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Hidden Costs of Buying a New-build Home

Buying a brand-new home can feel like a dream, that fresh paint smell, immaculate surfaces and the chance to be the first residents. However, new-build properties often hide a range of unexpected costs beyond the advertised price. 

These hidden expenses can put a serious dent in your budgeting if you’re not prepared. With that in mind, this guide pulls back the curtain on all the additional costs to factor in when purchasing a new-build home. 

The premium price tag

One of the biggest hidden costs when buying a new-build is the premium pricing compared to existing housing stock. Developers routinely market their new homes at prices up to 10% higher than similar, aged properties in the same area.

This premium pricing stems from being able to offer a completely untouched living space that no one has inhabited before. Buyers are essentially paying a markup for that fresh, pristine feeling of being the first owners.

This premium, however, can be a double-edged sword. The higher sale price provides less wiggle room if property values dip, potentially leaving you in negative equity sooner if the market cools off. Your shiny new home could quickly be worth less than you paid.

Additionally, new-build homes tend to have higher asking prices from day one. So if you end up reselling just a couple of years later before prices have risen significantly, that initial premium becomes a sunk cost that eats into your property’s appreciated value.

While the premium pricing is marketed as covering the cost of brand new construction and giving buyers a ‘fresh start’, so to speak, it’s essentially a markup that only benefits the developer’s profits. Buyers need to decide whether those perceived benefits justify the premium pricing.

Upfront reservation and admin fees

Before you can even think about moving into that newly-built property, developers often require upfront payments just to reserve your desired property unit and start the purchase process. These admin fees can include:

Reservation fee

Usually between £500 and £2,000, this is a deposit to formally reserve your chosen plot and take it off the market while legal work commences. Crucially, it’s non-refundable even if you later can’t proceed with the purchase.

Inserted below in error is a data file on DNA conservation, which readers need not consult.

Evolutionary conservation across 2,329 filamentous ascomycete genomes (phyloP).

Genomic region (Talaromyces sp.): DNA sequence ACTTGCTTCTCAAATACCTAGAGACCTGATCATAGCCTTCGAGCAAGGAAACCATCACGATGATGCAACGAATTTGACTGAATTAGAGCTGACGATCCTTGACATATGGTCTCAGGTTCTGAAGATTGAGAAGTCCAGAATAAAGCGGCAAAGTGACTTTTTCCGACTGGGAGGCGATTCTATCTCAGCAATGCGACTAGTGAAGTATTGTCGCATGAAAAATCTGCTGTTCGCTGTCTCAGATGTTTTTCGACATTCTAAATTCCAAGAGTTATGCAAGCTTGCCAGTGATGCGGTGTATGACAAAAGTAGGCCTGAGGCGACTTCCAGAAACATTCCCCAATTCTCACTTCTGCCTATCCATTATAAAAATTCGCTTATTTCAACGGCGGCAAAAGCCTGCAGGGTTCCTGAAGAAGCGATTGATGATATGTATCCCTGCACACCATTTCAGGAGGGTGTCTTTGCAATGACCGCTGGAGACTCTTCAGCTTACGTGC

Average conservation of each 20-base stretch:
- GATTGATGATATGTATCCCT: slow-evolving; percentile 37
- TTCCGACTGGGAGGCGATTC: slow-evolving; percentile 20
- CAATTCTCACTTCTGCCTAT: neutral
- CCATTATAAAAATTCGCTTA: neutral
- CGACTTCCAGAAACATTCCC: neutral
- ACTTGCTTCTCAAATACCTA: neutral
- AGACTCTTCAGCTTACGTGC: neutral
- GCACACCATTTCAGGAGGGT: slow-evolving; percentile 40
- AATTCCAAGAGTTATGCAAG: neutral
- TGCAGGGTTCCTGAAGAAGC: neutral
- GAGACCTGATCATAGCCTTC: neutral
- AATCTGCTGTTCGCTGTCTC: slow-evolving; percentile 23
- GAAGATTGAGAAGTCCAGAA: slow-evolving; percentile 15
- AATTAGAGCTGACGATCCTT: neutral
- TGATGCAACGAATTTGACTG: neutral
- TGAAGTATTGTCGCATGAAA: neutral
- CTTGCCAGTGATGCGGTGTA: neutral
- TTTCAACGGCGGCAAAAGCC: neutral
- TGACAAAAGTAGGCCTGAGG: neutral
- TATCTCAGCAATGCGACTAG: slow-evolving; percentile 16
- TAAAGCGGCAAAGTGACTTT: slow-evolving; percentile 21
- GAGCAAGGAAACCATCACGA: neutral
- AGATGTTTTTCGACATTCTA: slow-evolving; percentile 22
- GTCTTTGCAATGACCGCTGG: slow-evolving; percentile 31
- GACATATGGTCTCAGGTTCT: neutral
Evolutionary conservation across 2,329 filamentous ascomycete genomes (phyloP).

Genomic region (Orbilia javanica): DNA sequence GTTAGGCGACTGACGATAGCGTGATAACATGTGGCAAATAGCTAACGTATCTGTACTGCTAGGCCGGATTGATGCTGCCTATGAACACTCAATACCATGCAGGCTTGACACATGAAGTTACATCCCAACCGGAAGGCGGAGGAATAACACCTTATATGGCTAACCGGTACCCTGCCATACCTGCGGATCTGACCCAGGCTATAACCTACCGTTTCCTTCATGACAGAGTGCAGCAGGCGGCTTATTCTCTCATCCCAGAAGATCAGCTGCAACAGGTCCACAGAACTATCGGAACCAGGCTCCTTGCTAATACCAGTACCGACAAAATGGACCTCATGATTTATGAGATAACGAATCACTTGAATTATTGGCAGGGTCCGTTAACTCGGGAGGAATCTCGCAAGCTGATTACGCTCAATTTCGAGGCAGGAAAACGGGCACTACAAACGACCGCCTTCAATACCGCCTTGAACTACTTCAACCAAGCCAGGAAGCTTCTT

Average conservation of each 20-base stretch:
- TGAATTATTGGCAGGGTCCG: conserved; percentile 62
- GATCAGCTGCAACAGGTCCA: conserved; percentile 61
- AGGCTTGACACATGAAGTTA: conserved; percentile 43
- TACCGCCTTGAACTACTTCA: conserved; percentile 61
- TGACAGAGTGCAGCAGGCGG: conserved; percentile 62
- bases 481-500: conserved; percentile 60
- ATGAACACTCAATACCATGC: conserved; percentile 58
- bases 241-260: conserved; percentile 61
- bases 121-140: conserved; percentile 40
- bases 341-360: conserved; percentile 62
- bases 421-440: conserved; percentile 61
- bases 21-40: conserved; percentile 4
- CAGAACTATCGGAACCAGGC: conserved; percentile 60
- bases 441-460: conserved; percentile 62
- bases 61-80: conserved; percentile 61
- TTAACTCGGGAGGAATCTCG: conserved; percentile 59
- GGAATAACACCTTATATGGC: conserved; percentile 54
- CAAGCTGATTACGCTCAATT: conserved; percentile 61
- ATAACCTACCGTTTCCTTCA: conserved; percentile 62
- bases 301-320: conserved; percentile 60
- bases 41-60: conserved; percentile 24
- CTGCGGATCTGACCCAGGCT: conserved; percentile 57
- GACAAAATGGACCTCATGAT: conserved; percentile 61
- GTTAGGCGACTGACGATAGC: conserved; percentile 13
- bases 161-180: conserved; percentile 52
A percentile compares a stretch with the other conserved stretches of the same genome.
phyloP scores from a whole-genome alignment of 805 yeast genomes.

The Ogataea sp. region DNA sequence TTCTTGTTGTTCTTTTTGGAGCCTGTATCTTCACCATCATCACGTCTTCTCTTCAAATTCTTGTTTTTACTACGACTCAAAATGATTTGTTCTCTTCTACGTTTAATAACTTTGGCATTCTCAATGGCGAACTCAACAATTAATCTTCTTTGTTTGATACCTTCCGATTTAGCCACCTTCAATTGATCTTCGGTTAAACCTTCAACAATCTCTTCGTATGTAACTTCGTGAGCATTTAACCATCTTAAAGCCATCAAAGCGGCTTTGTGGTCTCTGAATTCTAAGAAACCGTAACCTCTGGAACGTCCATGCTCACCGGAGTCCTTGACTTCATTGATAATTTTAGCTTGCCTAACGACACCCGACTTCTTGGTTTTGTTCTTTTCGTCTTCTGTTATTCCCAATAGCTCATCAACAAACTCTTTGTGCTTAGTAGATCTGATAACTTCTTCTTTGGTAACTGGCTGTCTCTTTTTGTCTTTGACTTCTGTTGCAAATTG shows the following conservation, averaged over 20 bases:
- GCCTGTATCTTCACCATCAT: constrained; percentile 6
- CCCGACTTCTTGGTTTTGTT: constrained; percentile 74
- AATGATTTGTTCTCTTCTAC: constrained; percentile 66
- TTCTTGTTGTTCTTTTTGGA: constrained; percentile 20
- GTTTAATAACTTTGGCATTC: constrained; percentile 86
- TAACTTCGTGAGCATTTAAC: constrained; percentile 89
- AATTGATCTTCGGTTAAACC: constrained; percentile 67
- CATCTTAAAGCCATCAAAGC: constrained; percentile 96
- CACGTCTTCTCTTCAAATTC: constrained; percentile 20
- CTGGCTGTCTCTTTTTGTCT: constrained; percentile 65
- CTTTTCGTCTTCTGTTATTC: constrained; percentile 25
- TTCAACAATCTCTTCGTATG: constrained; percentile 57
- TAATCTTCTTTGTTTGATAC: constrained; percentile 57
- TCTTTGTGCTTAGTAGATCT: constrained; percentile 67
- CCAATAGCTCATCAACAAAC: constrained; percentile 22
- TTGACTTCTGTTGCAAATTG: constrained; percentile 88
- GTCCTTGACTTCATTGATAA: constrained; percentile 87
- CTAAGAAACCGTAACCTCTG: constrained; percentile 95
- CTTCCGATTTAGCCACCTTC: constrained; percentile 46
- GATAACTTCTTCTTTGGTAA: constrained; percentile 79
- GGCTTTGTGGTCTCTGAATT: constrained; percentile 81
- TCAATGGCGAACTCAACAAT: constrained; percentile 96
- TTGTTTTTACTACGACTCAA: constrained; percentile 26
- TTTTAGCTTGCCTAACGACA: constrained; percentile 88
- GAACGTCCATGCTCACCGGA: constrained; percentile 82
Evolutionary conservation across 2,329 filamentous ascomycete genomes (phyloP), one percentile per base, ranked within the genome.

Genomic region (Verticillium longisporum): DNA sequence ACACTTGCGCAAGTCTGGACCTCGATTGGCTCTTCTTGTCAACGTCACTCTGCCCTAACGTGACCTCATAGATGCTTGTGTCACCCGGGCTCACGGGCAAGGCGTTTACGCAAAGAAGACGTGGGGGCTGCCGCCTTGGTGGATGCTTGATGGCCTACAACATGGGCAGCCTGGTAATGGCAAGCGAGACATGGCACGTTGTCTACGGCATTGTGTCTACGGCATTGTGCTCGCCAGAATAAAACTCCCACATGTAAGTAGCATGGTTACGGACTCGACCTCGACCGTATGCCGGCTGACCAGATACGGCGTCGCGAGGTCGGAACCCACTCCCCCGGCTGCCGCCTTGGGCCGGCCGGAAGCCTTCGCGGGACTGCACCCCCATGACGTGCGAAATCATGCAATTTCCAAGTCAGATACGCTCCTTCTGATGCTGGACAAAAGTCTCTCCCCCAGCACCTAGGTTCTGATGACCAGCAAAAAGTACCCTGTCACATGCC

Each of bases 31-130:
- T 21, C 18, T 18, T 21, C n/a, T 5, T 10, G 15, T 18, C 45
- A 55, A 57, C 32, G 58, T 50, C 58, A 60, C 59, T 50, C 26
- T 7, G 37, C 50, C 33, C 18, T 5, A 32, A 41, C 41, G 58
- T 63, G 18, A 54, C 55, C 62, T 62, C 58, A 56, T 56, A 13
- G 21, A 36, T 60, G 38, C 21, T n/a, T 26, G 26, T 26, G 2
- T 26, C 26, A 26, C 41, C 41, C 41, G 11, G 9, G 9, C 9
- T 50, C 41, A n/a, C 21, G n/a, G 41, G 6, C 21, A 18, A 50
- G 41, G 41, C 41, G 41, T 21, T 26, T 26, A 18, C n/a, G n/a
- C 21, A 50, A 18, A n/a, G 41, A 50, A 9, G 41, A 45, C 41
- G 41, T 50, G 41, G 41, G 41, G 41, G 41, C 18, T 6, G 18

Conveyancing fees 

The legal transferring of property ownership comes with conveyancing fees that can reach £500 to £1,500 depending on the firm used. Developers may insist you use a specific conveyancer, limiting your options further.

Mortgage fees

Along with the mortgage itself, there are upfront lender fees like arrangement costs, valuations and booking fees reaching £1,000-plus.

While these types of admin costs aren’t necessarily unique to new-builds, they can add considerable upfront expenses you’ll need cash on hand for, beyond your mortgage deposit. Buyers need to be prepared for these mandatory fees before even getting the keys.

The Stamp duty sting

Depending on the new-build home’s final price, and whether you are a first-time buyer, stamp duty taxes can potentially add a very significant extra cost that buyers need to factor in.

First-time buyers do get some relief on stamp duty.  In England and Northern Ireland, first-time buyers  are exempt from stamp duty on properties up to £425,000. For properties costing between £425,001 to £625,000 you’ll pay only 5% stamp duty on the portion of the value that is above £425,000. However, if the price is over £625,000, you cannot claim the relief. Follow the standard rules for people who’ve bought a home before. More info on rates can be found here.

While stamp duty applies to any property purchase, the higher prices of new-builds combined with developers charging premium prices can lead to some, let’s say, more eye-watering stamp duty costs. It’s an expense many buyers may initially overlook when focused on the sparkle of a brand new home.

Leasehold costs and fees

One of the most common yet complicated hidden costs of new-build homes stems from the prevalence of leasehold tenures vs freehold ownership. In simple terms:

Freehold is when you own the property and land it sits on permanently. On the other hand, leasehold is when you own the home itself, but not the land, paying fees to a freeholder

With leasehold, you’ll be subject to two perpetual fees: ground rent and service charges. Ground rent refers to the annual ‘rent’ paid to the freeholder for the leased land, which can start quite low but increase substantially over time with periodic reviews, potentially costing thousands.

Then you have service charges to cover maintenance of common areas, buildings insurance, staff wages for the development and more. Services charges run annually and vary by development size and the number of amenities but £2,000 to £3,000 is quite typical for apartments.

Because many new-build apartments are leaseholds, buyers may find themselves locked into these additional ground rent and service charges that can add £250-plus monthly to ownership costs over the freehold route. Therefore, it’s important to inspect leasehold details during the sales process.

Aside from these perpetual fees, leaseholds also face other costs: